NMOS is called N-Metal-Oxide-Semiconductor in English. It means N-type metal-oxide-semiconductor, and the transistor with this structure is called NMOS transistor. MOS transistors are divided into P-type MOS transistors and N-type MOS transistors. The integrated circuit composed of MOS tubes is called MOS integrated circuit, the circuit composed of NMOS is NMOS integrated circuit, the circuit composed of PMOS tube is PMOS integrated circuit, the complementary MOS circuit composed of NMOS and PMOS two tubes, namely CMOS circuit .
NMOS (Negative channel-Metal-Oxide-Semiconductor, N-type metal oxide semiconductor).
On a P-type silicon substrate with a low doping concentration (providing a large number of movable holes), two N+ regions with high doping concentration are produced (the N+ region has a large number of electron sources that provide free electrons for current flow), And lead two electrodes with aluminum metal, as drain D and source S respectively. Then the semiconductor surface is covered with a thin insulating layer of silicon dioxide (SiO2), and an aluminum electrode (usually polysilicon) is installed on the insulating layer between the drain and the source as the gate G. An electrode B is also drawn on the substrate, which constitutes an N-channel enhancement type MOS tube. The source and substrate of the MOS tube are usually connected together (most of the tubes are connected before leaving the factory).
The control effect of vGS on iD and channel
① When vGS=0
As can be seen from Figure 1(a), there are two back-to-back PN junctions between the drain d and source s of the enhanced MOS tube. When the gate-source voltage vGS=0, even if the drain-source voltage vDS is added, and regardless of the polarity of vDS, there is always a PN junction in the reverse bias state, and there is no conductive channel between the drain-source, So the drain current iD≈0 at this time.
If vGS>0, an electric field is generated in the SiO2 insulating layer between the gate and the substrate. The direction of the electric field is perpendicular to the electric field of the semiconductor surface from the gate to the substrate. This electric field can repel holes and attract electrons.
Reject holes: The holes in the P-type substrate near the gate are repelled, leaving unacceptable acceptor ions (negative ions) to form a depletion layer. Attract electrons: attract electrons (minority) in the P-type substrate to the substrate surface.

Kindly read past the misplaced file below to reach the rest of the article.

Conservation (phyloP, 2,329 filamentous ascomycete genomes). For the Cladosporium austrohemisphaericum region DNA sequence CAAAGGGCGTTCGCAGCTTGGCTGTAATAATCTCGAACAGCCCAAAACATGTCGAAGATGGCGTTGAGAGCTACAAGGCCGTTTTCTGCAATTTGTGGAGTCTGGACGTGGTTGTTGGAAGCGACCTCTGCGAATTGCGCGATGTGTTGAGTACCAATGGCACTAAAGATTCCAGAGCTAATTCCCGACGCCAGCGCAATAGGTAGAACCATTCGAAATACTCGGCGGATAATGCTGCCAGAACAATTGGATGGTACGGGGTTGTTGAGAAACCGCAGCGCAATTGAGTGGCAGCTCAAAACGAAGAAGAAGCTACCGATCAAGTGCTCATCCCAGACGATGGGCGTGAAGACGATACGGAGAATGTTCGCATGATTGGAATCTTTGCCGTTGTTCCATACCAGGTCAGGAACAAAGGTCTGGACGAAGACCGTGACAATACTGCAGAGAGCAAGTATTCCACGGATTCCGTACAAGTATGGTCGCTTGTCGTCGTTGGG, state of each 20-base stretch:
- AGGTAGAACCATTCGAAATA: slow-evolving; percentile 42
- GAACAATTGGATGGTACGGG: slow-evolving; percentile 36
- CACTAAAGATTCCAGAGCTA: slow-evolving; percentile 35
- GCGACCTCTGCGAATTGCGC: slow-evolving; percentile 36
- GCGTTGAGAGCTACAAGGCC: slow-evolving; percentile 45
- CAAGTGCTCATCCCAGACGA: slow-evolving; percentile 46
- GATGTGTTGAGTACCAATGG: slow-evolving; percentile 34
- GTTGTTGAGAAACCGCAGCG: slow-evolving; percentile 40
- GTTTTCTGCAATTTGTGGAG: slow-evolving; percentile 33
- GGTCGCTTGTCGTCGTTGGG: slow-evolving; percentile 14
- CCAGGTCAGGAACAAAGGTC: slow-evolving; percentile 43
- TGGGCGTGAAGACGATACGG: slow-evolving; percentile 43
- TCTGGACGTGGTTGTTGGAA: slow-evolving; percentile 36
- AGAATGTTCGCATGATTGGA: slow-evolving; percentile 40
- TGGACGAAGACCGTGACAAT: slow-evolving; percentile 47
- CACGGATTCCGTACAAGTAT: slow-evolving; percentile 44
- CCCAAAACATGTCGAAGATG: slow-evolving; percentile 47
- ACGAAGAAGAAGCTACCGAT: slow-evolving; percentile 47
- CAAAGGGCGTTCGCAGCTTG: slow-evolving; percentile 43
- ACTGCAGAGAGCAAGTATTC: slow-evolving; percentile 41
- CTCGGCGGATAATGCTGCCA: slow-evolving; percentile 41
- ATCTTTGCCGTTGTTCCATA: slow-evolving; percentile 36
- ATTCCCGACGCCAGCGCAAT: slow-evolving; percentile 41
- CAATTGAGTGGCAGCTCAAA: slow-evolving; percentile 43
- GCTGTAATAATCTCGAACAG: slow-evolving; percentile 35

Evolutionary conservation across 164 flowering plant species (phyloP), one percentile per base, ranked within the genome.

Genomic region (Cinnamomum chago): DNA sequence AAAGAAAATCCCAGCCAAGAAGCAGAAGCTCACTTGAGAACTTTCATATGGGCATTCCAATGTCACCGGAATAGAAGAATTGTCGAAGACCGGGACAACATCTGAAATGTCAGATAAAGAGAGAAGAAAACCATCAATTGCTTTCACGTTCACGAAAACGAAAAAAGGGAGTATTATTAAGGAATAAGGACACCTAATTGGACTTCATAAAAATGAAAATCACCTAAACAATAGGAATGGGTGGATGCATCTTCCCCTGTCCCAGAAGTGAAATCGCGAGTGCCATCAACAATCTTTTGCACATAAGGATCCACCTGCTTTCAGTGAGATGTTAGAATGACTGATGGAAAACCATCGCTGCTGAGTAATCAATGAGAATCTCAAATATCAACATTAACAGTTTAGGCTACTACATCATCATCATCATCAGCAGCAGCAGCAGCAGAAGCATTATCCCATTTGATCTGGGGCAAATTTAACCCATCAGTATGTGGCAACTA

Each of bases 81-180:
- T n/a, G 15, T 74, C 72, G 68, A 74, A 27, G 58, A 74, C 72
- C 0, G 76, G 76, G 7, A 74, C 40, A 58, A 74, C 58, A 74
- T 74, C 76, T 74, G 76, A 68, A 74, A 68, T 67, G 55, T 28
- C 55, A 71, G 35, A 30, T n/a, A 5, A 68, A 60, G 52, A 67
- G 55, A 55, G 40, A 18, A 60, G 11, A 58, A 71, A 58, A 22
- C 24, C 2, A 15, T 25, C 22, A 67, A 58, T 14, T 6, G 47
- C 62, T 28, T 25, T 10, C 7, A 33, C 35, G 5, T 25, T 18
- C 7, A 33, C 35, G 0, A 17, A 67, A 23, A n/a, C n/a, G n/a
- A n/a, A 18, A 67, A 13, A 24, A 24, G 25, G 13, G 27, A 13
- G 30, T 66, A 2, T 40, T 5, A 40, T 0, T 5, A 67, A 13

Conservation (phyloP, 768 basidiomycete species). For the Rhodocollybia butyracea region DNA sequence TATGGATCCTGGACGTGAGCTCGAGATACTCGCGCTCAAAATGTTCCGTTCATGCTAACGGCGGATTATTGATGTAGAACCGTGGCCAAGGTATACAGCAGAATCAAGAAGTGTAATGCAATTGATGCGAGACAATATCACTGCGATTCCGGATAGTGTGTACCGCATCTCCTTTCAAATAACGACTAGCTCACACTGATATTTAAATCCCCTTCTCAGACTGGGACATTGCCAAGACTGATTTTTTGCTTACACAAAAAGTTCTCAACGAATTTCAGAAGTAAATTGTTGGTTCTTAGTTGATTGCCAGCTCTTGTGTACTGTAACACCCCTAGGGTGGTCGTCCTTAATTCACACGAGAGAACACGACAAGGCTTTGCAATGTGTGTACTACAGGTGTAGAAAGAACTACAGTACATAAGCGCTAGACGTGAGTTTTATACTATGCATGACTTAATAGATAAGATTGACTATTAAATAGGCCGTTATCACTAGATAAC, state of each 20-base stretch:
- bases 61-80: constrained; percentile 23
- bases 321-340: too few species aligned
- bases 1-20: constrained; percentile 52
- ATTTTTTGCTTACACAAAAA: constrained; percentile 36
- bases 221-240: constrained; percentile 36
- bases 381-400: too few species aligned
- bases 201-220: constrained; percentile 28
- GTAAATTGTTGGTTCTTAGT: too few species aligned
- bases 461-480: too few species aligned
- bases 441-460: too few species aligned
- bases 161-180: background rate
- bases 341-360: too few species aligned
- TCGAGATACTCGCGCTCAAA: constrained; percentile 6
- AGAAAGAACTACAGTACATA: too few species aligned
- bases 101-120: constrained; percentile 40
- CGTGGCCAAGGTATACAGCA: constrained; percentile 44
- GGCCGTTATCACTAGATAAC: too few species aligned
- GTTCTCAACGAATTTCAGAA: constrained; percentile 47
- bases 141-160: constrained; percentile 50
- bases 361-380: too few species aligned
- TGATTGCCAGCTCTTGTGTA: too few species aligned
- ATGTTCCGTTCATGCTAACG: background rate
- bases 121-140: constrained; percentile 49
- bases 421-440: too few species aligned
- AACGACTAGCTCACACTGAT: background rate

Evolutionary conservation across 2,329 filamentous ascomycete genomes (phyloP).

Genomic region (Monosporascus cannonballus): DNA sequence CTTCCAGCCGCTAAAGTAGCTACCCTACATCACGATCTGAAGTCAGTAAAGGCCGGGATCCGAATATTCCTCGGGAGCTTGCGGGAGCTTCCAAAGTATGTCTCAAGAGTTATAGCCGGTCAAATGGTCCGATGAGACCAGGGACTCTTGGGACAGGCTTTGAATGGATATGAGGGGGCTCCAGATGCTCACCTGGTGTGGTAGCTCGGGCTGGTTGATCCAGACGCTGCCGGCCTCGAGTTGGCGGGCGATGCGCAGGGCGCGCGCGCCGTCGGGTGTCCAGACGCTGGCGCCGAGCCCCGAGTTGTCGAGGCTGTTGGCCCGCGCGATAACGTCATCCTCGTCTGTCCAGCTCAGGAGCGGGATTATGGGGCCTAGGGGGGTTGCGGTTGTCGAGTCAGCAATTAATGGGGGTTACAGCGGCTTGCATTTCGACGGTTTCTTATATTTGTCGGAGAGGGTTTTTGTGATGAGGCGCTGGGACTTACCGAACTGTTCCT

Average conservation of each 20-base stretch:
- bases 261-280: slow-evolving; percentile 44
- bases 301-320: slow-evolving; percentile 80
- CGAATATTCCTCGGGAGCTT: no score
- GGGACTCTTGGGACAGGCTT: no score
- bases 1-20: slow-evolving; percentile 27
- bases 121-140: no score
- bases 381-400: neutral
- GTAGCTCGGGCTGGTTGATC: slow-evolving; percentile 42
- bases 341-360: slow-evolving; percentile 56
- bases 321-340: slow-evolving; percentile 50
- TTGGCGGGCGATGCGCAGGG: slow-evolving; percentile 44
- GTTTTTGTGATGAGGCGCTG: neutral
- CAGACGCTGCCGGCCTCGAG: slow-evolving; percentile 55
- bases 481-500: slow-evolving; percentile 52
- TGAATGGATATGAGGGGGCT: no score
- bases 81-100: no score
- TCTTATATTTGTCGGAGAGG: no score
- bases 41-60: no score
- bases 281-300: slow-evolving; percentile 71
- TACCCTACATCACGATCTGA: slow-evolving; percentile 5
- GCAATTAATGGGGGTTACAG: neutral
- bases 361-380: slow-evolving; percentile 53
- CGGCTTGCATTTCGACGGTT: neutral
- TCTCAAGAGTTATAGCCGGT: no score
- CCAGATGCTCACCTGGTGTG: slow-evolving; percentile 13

Formation of conductive channels
When the vGS value is small and the ability to attract electrons is not strong, there is still no conductive channel between the drain and the source, as shown in Figure 1(b). As vGS increases, the electrons attracted to the surface layer of the P substrate increase. When vGS reaches a certain value, these electrons form an N-type thin layer on the surface of the P substrate near the gate and are connected to the two N+ regions. Through, a N-type conductive channel is formed between the drain and the source, and its conductivity type is opposite to that of the P substrate, so it is also called an inversion layer, as shown in FIG. 1(c). The larger the vGS, the stronger the electric field acting on the semiconductor surface, the more electrons attracted to the P substrate surface, the thicker the conductive channel, and the smaller the channel resistance.
The gate-source voltage at the beginning of the channel formation is called the turn-on voltage, which is expressed by VT.
The N-channel MOS tube cannot form a conductive channel when vGS<VT, and the tube is in the off state. Only when vGS≥VT, there is a channel formation. This kind of MOS tube that can form a conductive channel only when vGS≥VT is called an enhanced MOS tube. After the channel is formed, a drain current is generated by adding a forward voltage vDS between the drain and the source.
The impact of vDS on iD
When vGS>VT is a certain value, the effect of the drain-source voltage vDS on the conductive channel and current iD is similar to the junction field effect transistor.
The voltage drop generated by the drain current iD along the channel makes the voltage between each point in the channel and the gate no longer equal, the voltage near the source is the largest, where the channel is the thickest, and the voltage at the drain is the smallest, its value is VGD=vGS-vDS, so here the channel is the thinnest. However, when vDS is small (vDS<vGS–VT), it has little effect on the channel. At this time, as long as vGS is constant, the channel resistance is almost constant, so iD changes approximately linearly with vDS.
With the increase of vDS, the channel near the drain becomes thinner and thinner. When vDS is increased to make VGD=vGS-vDS=VT (or vDS=vGS-VT), the channel appears pre-pinched off at the end of the drain , As shown in Figure 2(b). Continue to increase vDS, the pinch breakpoint will move toward the source, as shown in Figure 2(c). Since almost all the increased part of vDS falls in the pinch-off region, iD hardly increases with the increase of vDS. The tube enters the saturation region, and iD is almost determined by vGS.
PMOS is used in the reverse protection circuit, and the use of diodes is not required. The voltage drop is smaller and the dissipation is less. Don't look at a parasitic forward diode, but it is completely useless. When the circuit is normally energized, GATE is connected to the zero potential far below the D terminal, and this PMOS is completely turned on. When the power is reversed, the GATE potential is much higher than the S terminal, and the PMOS is completely cut off.
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